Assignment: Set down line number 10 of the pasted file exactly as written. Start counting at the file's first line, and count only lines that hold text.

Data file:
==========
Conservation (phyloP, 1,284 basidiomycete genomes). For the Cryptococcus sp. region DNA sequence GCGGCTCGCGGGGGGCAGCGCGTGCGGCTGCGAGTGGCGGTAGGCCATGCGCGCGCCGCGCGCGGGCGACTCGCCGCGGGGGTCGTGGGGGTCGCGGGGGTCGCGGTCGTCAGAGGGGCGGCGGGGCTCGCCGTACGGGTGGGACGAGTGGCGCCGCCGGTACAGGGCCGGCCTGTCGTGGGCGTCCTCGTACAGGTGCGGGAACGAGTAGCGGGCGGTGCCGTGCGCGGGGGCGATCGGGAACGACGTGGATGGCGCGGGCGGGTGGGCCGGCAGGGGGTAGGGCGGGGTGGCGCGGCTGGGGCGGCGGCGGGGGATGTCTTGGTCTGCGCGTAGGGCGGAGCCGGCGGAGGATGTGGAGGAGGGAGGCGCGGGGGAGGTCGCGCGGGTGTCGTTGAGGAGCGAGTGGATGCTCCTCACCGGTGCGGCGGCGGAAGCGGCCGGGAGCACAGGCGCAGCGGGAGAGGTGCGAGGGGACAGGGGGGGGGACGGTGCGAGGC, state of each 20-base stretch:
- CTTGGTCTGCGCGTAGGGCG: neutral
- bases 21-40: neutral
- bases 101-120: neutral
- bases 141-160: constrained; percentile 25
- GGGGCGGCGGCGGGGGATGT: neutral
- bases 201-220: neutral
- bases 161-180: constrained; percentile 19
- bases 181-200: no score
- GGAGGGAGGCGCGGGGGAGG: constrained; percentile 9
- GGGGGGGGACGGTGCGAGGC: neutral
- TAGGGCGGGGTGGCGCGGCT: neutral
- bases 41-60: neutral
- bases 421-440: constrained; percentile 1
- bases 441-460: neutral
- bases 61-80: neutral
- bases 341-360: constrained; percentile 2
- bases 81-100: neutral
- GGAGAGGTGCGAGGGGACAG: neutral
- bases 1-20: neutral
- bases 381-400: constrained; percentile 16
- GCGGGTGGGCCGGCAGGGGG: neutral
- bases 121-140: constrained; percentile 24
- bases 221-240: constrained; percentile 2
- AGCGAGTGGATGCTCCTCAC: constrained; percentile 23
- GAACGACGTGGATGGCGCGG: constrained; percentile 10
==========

- GGAGGGAGGCGCGGGGGAGG: constrained; percentile 9